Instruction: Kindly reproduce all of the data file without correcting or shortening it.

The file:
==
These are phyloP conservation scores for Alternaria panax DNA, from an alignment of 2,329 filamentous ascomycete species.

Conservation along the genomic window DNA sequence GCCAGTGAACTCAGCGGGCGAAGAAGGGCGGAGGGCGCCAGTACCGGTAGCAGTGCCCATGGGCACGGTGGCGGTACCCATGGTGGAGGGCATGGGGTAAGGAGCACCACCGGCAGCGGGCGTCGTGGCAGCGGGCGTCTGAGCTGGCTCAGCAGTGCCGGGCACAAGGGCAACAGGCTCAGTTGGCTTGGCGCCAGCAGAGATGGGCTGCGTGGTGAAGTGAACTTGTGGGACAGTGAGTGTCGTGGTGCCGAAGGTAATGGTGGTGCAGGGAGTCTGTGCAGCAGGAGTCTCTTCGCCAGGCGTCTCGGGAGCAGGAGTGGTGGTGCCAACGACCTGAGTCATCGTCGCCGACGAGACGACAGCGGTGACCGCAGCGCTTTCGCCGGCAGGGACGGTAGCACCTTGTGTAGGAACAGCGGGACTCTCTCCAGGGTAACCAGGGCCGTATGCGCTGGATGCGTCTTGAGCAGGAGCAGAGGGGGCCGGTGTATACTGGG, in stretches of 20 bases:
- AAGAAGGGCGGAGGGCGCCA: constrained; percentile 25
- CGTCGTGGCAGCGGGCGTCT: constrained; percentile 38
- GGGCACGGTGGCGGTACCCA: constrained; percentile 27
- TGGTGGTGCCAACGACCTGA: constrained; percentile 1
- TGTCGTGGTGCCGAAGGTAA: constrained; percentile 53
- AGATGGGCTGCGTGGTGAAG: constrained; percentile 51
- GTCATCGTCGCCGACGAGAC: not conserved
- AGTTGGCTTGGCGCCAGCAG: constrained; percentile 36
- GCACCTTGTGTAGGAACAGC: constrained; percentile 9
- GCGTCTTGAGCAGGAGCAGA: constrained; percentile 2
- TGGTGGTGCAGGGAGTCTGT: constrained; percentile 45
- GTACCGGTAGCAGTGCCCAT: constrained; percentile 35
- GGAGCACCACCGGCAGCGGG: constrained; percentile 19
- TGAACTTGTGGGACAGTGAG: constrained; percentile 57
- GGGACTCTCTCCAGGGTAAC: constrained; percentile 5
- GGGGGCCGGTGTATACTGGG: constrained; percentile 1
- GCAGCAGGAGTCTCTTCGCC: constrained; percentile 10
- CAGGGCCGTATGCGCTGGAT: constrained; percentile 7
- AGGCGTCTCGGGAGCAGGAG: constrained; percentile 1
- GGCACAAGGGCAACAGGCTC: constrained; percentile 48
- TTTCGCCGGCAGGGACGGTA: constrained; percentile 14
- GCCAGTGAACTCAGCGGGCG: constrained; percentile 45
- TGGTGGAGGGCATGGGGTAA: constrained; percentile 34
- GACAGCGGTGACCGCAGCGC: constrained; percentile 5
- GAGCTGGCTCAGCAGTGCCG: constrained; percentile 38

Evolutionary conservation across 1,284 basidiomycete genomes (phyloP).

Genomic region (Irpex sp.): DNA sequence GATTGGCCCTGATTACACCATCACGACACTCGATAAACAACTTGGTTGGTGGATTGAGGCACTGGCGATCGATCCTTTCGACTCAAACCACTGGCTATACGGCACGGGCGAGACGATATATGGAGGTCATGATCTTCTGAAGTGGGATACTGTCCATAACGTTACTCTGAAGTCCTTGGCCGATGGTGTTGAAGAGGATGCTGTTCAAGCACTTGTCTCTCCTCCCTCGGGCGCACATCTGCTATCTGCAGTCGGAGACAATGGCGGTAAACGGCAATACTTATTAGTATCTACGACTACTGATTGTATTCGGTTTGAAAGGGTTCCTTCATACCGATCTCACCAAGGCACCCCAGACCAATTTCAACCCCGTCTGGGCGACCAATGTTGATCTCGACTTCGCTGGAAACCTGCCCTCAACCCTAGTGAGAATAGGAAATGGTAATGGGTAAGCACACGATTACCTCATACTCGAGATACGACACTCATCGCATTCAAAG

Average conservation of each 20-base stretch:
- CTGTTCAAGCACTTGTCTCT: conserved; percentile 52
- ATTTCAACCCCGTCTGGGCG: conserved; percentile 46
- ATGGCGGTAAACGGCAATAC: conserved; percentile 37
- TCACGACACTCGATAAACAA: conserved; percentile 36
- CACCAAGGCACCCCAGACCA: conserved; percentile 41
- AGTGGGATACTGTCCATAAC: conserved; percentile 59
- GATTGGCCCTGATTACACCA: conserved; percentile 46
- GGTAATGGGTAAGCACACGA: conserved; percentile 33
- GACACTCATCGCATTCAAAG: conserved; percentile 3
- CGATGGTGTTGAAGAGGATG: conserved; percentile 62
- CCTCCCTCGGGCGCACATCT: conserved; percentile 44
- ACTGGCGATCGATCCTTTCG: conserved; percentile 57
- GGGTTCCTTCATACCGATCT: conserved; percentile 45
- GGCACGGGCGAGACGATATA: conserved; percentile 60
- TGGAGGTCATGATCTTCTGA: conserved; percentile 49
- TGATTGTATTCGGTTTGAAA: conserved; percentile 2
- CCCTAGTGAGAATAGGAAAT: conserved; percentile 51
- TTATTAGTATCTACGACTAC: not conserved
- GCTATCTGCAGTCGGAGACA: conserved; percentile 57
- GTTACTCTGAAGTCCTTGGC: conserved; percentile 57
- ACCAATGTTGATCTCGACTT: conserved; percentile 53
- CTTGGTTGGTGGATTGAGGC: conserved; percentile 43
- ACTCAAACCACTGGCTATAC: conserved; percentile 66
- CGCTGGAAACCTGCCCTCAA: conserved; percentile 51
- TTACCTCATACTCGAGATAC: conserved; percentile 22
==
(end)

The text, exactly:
These are phyloP conservation scores for Alternaria panax DNA, from an alignment of 2,329 filamentous ascomycete species.

Conservation along the genomic window DNA sequence GCCAGTGAACTCAGCGGGCGAAGAAGGGCGGAGGGCGCCAGTACCGGTAGCAGTGCCCATGGGCACGGTGGCGGTACCCATGGTGGAGGGCATGGGGTAAGGAGCACCACCGGCAGCGGGCGTCGTGGCAGCGGGCGTCTGAGCTGGCTCAGCAGTGCCGGGCACAAGGGCAACAGGCTCAGTTGGCTTGGCGCCAGCAGAGATGGGCTGCGTGGTGAAGTGAACTTGTGGGACAGTGAGTGTCGTGGTGCCGAAGGTAATGGTGGTGCAGGGAGTCTGTGCAGCAGGAGTCTCTTCGCCAGGCGTCTCGGGAGCAGGAGTGGTGGTGCCAACGACCTGAGTCATCGTCGCCGACGAGACGACAGCGGTGACCGCAGCGCTTTCGCCGGCAGGGACGGTAGCACCTTGTGTAGGAACAGCGGGACTCTCTCCAGGGTAACCAGGGCCGTATGCGCTGGATGCGTCTTGAGCAGGAGCAGAGGGGGCCGGTGTATACTGGG, in stretches of 20 bases:
- AAGAAGGGCGGAGGGCGCCA: constrained; percentile 25
- CGTCGTGGCAGCGGGCGTCT: constrained; percentile 38
- GGGCACGGTGGCGGTACCCA: constrained; percentile 27
- TGGTGGTGCCAACGACCTGA: constrained; percentile 1
- TGTCGTGGTGCCGAAGGTAA: constrained; percentile 53
- AGATGGGCTGCGTGGTGAAG: constrained; percentile 51
- GTCATCGTCGCCGACGAGAC: not conserved
- AGTTGGCTTGGCGCCAGCAG: constrained; percentile 36
- GCACCTTGTGTAGGAACAGC: constrained; percentile 9
- GCGTCTTGAGCAGGAGCAGA: constrained; percentile 2
- TGGTGGTGCAGGGAGTCTGT: constrained; percentile 45
- GTACCGGTAGCAGTGCCCAT: constrained; percentile 35
- GGAGCACCACCGGCAGCGGG: constrained; percentile 19
- TGAACTTGTGGGACAGTGAG: constrained; percentile 57
- GGGACTCTCTCCAGGGTAAC: constrained; percentile 5
- GGGGGCCGGTGTATACTGGG: constrained; percentile 1
- GCAGCAGGAGTCTCTTCGCC: constrained; percentile 10
- CAGGGCCGTATGCGCTGGAT: constrained; percentile 7
- AGGCGTCTCGGGAGCAGGAG: constrained; percentile 1
- GGCACAAGGGCAACAGGCTC: constrained; percentile 48
- TTTCGCCGGCAGGGACGGTA: constrained; percentile 14
- GCCAGTGAACTCAGCGGGCG: constrained; percentile 45
- TGGTGGAGGGCATGGGGTAA: constrained; percentile 34
- GACAGCGGTGACCGCAGCGC: constrained; percentile 5
- GAGCTGGCTCAGCAGTGCCG: constrained; percentile 38

Evolutionary conservation across 1,284 basidiomycete genomes (phyloP).

Genomic region (Irpex sp.): DNA sequence GATTGGCCCTGATTACACCATCACGACACTCGATAAACAACTTGGTTGGTGGATTGAGGCACTGGCGATCGATCCTTTCGACTCAAACCACTGGCTATACGGCACGGGCGAGACGATATATGGAGGTCATGATCTTCTGAAGTGGGATACTGTCCATAACGTTACTCTGAAGTCCTTGGCCGATGGTGTTGAAGAGGATGCTGTTCAAGCACTTGTCTCTCCTCCCTCGGGCGCACATCTGCTATCTGCAGTCGGAGACAATGGCGGTAAACGGCAATACTTATTAGTATCTACGACTACTGATTGTATTCGGTTTGAAAGGGTTCCTTCATACCGATCTCACCAAGGCACCCCAGACCAATTTCAACCCCGTCTGGGCGACCAATGTTGATCTCGACTTCGCTGGAAACCTGCCCTCAACCCTAGTGAGAATAGGAAATGGTAATGGGTAAGCACACGATTACCTCATACTCGAGATACGACACTCATCGCATTCAAAG

Average conservation of each 20-base stretch:
- CTGTTCAAGCACTTGTCTCT: conserved; percentile 52
- ATTTCAACCCCGTCTGGGCG: conserved; percentile 46
- ATGGCGGTAAACGGCAATAC: conserved; percentile 37
- TCACGACACTCGATAAACAA: conserved; percentile 36
- CACCAAGGCACCCCAGACCA: conserved; percentile 41
- AGTGGGATACTGTCCATAAC: conserved; percentile 59
- GATTGGCCCTGATTACACCA: conserved; percentile 46
- GGTAATGGGTAAGCACACGA: conserved; percentile 33
- GACACTCATCGCATTCAAAG: conserved; percentile 3
- CGATGGTGTTGAAGAGGATG: conserved; percentile 62
- CCTCCCTCGGGCGCACATCT: conserved; percentile 44
- ACTGGCGATCGATCCTTTCG: conserved; percentile 57
- GGGTTCCTTCATACCGATCT: conserved; percentile 45
- GGCACGGGCGAGACGATATA: conserved; percentile 60
- TGGAGGTCATGATCTTCTGA: conserved; percentile 49
- TGATTGTATTCGGTTTGAAA: conserved; percentile 2
- CCCTAGTGAGAATAGGAAAT: conserved; percentile 51
- TTATTAGTATCTACGACTAC: not conserved
- GCTATCTGCAGTCGGAGACA: conserved; percentile 57
- GTTACTCTGAAGTCCTTGGC: conserved; percentile 57
- ACCAATGTTGATCTCGACTT: conserved; percentile 53
- CTTGGTTGGTGGATTGAGGC: conserved; percentile 43
- ACTCAAACCACTGGCTATAC: conserved; percentile 66
- CGCTGGAAACCTGCCCTCAA: conserved; percentile 51
- TTACCTCATACTCGAGATAC: conserved; percentile 22